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Sökning: WFRF:(Mancuso Roberta)

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1.
  • Conti, David, V, et al. (författare)
  • Trans-ancestry genome-wide association meta-analysis of prostate cancer identifies new susceptibility loci and informs genetic risk prediction
  • 2021
  • Ingår i: Nature Genetics. - : NATURE RESEARCH. - 1061-4036 .- 1546-1718. ; 53:1, s. 65-75
  • Tidskriftsartikel (refereegranskat)abstract
    • Prostate cancer is a highly heritable disease with large disparities in incidence rates across ancestry populations. We conducted a multiancestry meta-analysis of prostate cancer genome-wide association studies (107,247 cases and 127,006 controls) and identified 86 new genetic risk variants independently associated with prostate cancer risk, bringing the total to 269 known risk variants. The top genetic risk score (GRS) decile was associated with odds ratios that ranged from 5.06 (95% confidence interval (CI), 4.84-5.29) for men of European ancestry to 3.74 (95% CI, 3.36-4.17) for men of African ancestry. Men of African ancestry were estimated to have a mean GRS that was 2.18-times higher (95% CI, 2.14-2.22), and men of East Asian ancestry 0.73-times lower (95% CI, 0.71-0.76), than men of European ancestry. These findings support the role of germline variation contributing to population differences in prostate cancer risk, with the GRS offering an approach for personalized risk prediction. A meta-analysis of genome-wide association studies across different populations highlights new risk loci and provides a genetic risk score that can stratify prostate cancer risk across ancestries.
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2.
  • Okroj, Marcin, et al. (författare)
  • Prevalence of antibodies against Kaposi's sarcoma associated herpes virus (KSHV) complement inhibitory protein (KCP) in KSHV-related diseases and their correlation with clinical parameters.
  • 2011
  • Ingår i: Vaccine. - : Elsevier. - 1873-2518. ; 29, s. 1129-1134
  • Tidskriftsartikel (refereegranskat)abstract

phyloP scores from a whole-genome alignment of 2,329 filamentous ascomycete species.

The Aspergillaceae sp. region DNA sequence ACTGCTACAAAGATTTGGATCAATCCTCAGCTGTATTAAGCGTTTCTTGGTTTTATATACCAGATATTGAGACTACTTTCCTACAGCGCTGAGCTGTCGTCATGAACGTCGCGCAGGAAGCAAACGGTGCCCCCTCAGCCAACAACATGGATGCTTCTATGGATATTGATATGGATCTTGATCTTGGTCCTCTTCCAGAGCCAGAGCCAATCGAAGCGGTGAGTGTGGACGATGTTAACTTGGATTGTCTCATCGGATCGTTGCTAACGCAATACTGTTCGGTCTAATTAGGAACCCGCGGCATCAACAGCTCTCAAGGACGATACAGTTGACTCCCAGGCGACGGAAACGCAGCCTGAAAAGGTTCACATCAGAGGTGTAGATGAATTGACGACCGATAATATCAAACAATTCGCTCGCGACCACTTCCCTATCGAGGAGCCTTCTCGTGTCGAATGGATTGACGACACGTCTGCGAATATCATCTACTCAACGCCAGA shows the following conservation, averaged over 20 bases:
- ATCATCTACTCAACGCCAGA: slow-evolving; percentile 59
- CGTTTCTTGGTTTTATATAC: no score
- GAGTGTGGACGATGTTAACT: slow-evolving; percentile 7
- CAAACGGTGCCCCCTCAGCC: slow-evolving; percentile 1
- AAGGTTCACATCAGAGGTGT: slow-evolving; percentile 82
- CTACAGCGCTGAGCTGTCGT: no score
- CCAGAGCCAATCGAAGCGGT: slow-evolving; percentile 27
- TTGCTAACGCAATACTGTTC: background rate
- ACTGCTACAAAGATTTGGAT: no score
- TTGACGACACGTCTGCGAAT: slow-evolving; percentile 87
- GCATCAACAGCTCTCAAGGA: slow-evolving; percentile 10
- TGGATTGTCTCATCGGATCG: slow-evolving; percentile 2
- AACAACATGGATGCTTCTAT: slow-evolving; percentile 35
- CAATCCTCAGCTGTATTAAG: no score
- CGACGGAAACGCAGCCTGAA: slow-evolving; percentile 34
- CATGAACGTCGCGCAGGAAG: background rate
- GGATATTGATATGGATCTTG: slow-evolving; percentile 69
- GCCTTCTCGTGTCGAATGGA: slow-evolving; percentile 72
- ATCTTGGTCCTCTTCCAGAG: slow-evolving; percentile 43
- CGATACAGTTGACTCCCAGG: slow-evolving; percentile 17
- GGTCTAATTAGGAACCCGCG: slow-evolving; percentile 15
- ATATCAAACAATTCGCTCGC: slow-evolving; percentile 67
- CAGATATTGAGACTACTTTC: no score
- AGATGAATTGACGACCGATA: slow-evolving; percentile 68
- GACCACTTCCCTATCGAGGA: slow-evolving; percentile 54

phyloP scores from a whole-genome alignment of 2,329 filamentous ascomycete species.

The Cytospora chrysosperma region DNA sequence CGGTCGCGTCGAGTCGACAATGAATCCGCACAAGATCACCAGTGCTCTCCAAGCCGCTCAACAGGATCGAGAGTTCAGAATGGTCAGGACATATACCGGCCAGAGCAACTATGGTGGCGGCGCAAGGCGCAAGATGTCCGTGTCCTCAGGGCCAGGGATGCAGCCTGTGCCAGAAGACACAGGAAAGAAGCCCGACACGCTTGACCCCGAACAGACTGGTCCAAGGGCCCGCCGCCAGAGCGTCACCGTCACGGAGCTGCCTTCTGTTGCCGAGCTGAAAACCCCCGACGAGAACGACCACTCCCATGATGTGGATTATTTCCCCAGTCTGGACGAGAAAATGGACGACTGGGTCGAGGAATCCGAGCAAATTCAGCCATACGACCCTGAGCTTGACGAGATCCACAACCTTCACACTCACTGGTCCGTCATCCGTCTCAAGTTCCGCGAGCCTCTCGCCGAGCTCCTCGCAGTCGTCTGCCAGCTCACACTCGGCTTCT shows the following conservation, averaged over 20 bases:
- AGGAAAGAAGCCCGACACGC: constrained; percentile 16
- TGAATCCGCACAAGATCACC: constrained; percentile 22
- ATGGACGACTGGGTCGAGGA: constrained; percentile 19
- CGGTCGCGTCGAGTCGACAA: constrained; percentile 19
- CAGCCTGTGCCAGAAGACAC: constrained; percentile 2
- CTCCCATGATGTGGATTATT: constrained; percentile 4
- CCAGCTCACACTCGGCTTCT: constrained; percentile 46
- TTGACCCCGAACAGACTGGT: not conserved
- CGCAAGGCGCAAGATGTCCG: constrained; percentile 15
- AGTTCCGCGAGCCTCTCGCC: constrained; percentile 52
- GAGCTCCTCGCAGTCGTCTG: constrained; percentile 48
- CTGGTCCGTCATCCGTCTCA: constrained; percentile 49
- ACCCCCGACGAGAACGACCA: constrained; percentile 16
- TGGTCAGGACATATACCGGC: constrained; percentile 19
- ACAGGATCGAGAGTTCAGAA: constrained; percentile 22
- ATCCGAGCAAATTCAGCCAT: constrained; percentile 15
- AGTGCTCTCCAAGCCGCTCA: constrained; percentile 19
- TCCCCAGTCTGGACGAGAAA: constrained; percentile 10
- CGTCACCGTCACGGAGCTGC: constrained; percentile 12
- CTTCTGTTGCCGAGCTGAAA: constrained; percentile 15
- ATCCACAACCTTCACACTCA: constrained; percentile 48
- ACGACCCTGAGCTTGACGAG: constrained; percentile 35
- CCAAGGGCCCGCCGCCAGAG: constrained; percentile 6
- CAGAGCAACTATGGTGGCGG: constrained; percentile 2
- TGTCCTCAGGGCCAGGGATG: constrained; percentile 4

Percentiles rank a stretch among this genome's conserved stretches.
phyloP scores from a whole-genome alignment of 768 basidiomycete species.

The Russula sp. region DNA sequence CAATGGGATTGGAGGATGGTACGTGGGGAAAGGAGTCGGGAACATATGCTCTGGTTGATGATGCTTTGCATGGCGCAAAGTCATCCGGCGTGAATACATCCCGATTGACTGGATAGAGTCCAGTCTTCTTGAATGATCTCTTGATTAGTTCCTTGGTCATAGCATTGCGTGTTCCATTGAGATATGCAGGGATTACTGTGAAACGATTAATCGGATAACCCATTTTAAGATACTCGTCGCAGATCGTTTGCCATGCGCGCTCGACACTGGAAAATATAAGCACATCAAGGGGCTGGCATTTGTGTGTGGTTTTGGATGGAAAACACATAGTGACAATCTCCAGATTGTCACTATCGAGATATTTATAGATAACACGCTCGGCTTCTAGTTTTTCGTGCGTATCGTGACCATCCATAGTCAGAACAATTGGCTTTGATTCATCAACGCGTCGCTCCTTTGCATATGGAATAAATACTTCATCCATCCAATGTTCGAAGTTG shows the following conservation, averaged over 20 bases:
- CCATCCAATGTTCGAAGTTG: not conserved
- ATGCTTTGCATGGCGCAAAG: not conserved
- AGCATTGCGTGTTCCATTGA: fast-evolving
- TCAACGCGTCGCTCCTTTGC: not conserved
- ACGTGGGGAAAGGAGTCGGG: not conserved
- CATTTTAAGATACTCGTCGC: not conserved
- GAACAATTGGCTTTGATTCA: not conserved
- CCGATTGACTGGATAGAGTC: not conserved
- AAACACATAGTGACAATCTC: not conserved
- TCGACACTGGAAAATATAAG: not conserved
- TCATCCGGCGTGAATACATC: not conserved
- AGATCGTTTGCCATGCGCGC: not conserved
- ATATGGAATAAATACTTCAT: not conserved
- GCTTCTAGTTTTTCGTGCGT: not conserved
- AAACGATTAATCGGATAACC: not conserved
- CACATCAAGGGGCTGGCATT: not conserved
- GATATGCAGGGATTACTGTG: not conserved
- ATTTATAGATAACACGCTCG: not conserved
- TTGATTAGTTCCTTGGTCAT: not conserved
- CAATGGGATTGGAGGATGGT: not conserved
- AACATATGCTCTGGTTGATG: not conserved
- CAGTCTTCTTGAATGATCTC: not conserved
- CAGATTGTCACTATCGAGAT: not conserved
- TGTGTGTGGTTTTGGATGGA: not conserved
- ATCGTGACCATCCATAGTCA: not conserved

• Kaposi's sarcoma-associated herpes virus (KSHV) encodes its own inhibitor of the complement system, designated KSHV complement control protein (KCP). Previously, we detected anti-KCP antibodies in a small group of 22 patients suffering from Kaposi's sarcoma (KS) and KSHV-related lymphoproliferative diseases (Vaccine, 25:8102-9). Anti-KCP antibodies were more prevalent in individuals suffering from KSHV-related lymphomas than KS and also in those with high titer of antibodies against lytic KSHV antigens. Herein we analyze anti-KCP antibodies in 175 individuals originating from three different groups from northern Sweden or Italy, which included patients suffering from classical or HIV-associated KS, Multicentric Castleman's Disease, KSHV-associated solid lymphoma, pleural effusion lymphoma and healthy individuals with detectable KSHV immune response. Our current study confirmed previous observations concerning antibody prevalence but we also analyzed correlations between anti-KCP antibodies and classical KS evolution, clinical stage and viral load in body fluids. Furthermore, we show that patient's anti-KCP antibodies are able to decrease the ability of KCP to inhibit complement. This fact combined with results of statistical analysis suggests that KCP inactivation by specific antibodies may influence progression of classical KS.
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4.
  • Biondo, Carmelo, et al. (författare)
  • IFN-alpha/beta signaling is required for polarization of cytokine responses toward a protective type 1 pattern during experimental cryptococcosis
  • 2008
  • Ingår i: Journal of Immunology. - : American Association of Immunologists. - 1550-6606. ; 181:1, s. 566-573
  • Tidskriftsartikel (refereegranskat)abstract